I've just pulled a new branch, made some local changes, committed and tried to push. I was given this error: ! [rejected] groups -> groups (non-fast forward) So I tried a to pull but was told Already up-to-date.

Here's what I get pulling then pushing.

~/dev$ git pull origin groups
Already up-to-date.
~/dev$ git push origin groups
To /mnt/ebs/git/repo.git
 ! [rejected]        groups -> groups (non-fast forward)
error: failed to push some refs to '/mnt/ebs/git/repo.git'

Can anyone explain how this can be happening and how I can fix it?

  • @dan: -v doesn't give any more output other than the path to the repo again. Pushing to /mnt/ebs/git/repo.git
    – Jake
    Nov 30 '10 at 9:21
  • i'd look at the hashes of the heads of groups in both repositories they should match but if they didn't that would be the right error if they didn't and the remote wasn't a prefix of the local
    – Dan D.
    Nov 30 '10 at 9:26
  • The absolute best way for you to address this is to view the local and remote branches in gitk (gitk groups origin/groups), and see for yourself how they've diverged. You can directly see the history we have to try to infer from your question.
    – Cascabel
    Nov 30 '10 at 13:54
  • To make things trickier, this is on a server I access via SSH. I assume that means gitk is out of the question.
    – Jake
    Nov 30 '10 at 20:36
  • 1
    In my case I was trying to push my namedbranch to a different remote's master branch, the correct syntax is git push myremote namedbranch:master; if you don't specify the localbranch:remotebranch, or rather if you only specify the remote branch name it tries to push your local branch named what I expected to be the remote branch name. Jul 18 '14 at 16:16

When you pulled the branch, did you use the "--track" option (in order to keep you local branch tracking the remote branch). If you did not, it can explain that the "merge" command that does not work.

You can do the merge manually:

git fetch
git merge origin/groups

To compare local and remote repos, I suggest you this command (add it in an alias, it is usefull):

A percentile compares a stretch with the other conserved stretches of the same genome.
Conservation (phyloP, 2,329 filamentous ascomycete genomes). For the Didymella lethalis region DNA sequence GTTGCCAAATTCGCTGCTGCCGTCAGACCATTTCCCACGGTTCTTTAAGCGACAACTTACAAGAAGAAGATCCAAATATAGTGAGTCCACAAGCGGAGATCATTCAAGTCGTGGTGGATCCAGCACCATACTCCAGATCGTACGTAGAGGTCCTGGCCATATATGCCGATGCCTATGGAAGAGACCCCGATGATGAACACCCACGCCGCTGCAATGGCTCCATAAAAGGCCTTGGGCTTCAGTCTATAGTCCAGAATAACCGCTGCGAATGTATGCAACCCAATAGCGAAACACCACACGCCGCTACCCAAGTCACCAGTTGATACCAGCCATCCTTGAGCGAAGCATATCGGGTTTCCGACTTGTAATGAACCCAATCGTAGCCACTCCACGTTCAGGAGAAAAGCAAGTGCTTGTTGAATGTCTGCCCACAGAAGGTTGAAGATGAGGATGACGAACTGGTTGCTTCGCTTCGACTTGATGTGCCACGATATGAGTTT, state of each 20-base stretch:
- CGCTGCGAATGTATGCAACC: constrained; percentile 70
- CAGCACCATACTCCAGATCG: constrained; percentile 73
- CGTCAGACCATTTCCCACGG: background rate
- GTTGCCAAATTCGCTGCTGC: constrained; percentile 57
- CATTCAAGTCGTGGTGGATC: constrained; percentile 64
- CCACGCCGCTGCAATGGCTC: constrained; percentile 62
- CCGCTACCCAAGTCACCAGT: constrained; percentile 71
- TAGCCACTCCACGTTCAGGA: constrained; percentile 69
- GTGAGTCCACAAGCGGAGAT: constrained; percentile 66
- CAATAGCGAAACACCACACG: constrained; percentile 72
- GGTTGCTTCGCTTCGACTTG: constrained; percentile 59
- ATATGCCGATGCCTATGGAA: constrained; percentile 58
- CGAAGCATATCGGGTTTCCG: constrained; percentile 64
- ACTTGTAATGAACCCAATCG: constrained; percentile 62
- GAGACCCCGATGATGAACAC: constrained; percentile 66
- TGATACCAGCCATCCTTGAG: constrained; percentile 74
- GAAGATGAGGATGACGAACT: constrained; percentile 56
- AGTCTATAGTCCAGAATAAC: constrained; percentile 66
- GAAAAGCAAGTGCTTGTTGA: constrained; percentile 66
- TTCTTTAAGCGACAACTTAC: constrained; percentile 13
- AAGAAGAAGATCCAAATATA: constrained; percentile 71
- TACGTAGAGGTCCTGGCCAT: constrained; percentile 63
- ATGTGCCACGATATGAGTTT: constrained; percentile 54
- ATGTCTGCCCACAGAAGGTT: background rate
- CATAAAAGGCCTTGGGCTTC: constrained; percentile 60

git log --graph --oneline --all --decorate

It will print the project history tree, showing the branch labels. So you will see where your branch and the origin branch diverge.

Note: if you want to preserve a linear history, instead of a "merge", you can do a "rebase" of your local branch on the remote before pushing:

git rebase origin/groups
git push origin groups
  • I've never had any luck with --graph, I have the latest version of git as far as I know but it says it's an unrecognized argument.
    – Jake
    Nov 30 '10 at 20:18
  • 2
    Turns out I had a local branch named origin/groups as well as a remote one.
    – Jake
    Nov 30 '10 at 21:41

I came here with a different problem.

My git was set up to push all branches. I was on a branch FOO, but it was also trying to push master, which was not up to date. The trick was noticing it was trying to push master:

To git@git.machine:repo
 ! [rejected]        master -> master (non-fast-forward)

I added the following to my .gitconfig to only push the current branch by default:

    default = current

This is not an answer to the question asked. I had a different problem with the same error message.

My local branch did not have the remote branch to pull the changes from configured properly [git pull]. This was evident from the o/p of git remote show origin. So, I had to use git pull origin <branch_name> instead of git pull to pull the changes.

  • Hi Garnet, this seems to be the same problem as mine. I wanna know what could be the solution to map my current branch with remote... Oct 26 '17 at 10:15
  • Hi Mukesh, I have not tried to add the mapping. I just specified the remote repo alias 'origin' and did the git pull as mentioned in the answer: git pull origin <branch_name> instead of git pull to pull the changes.
    – garnet
    Oct 27 '17 at 8:40
  • Thanks Garnet for responding. That solution seems to be working for me. However, I need a command to configure it for git pull without origin. It should work as it used to. Oct 27 '17 at 8:52

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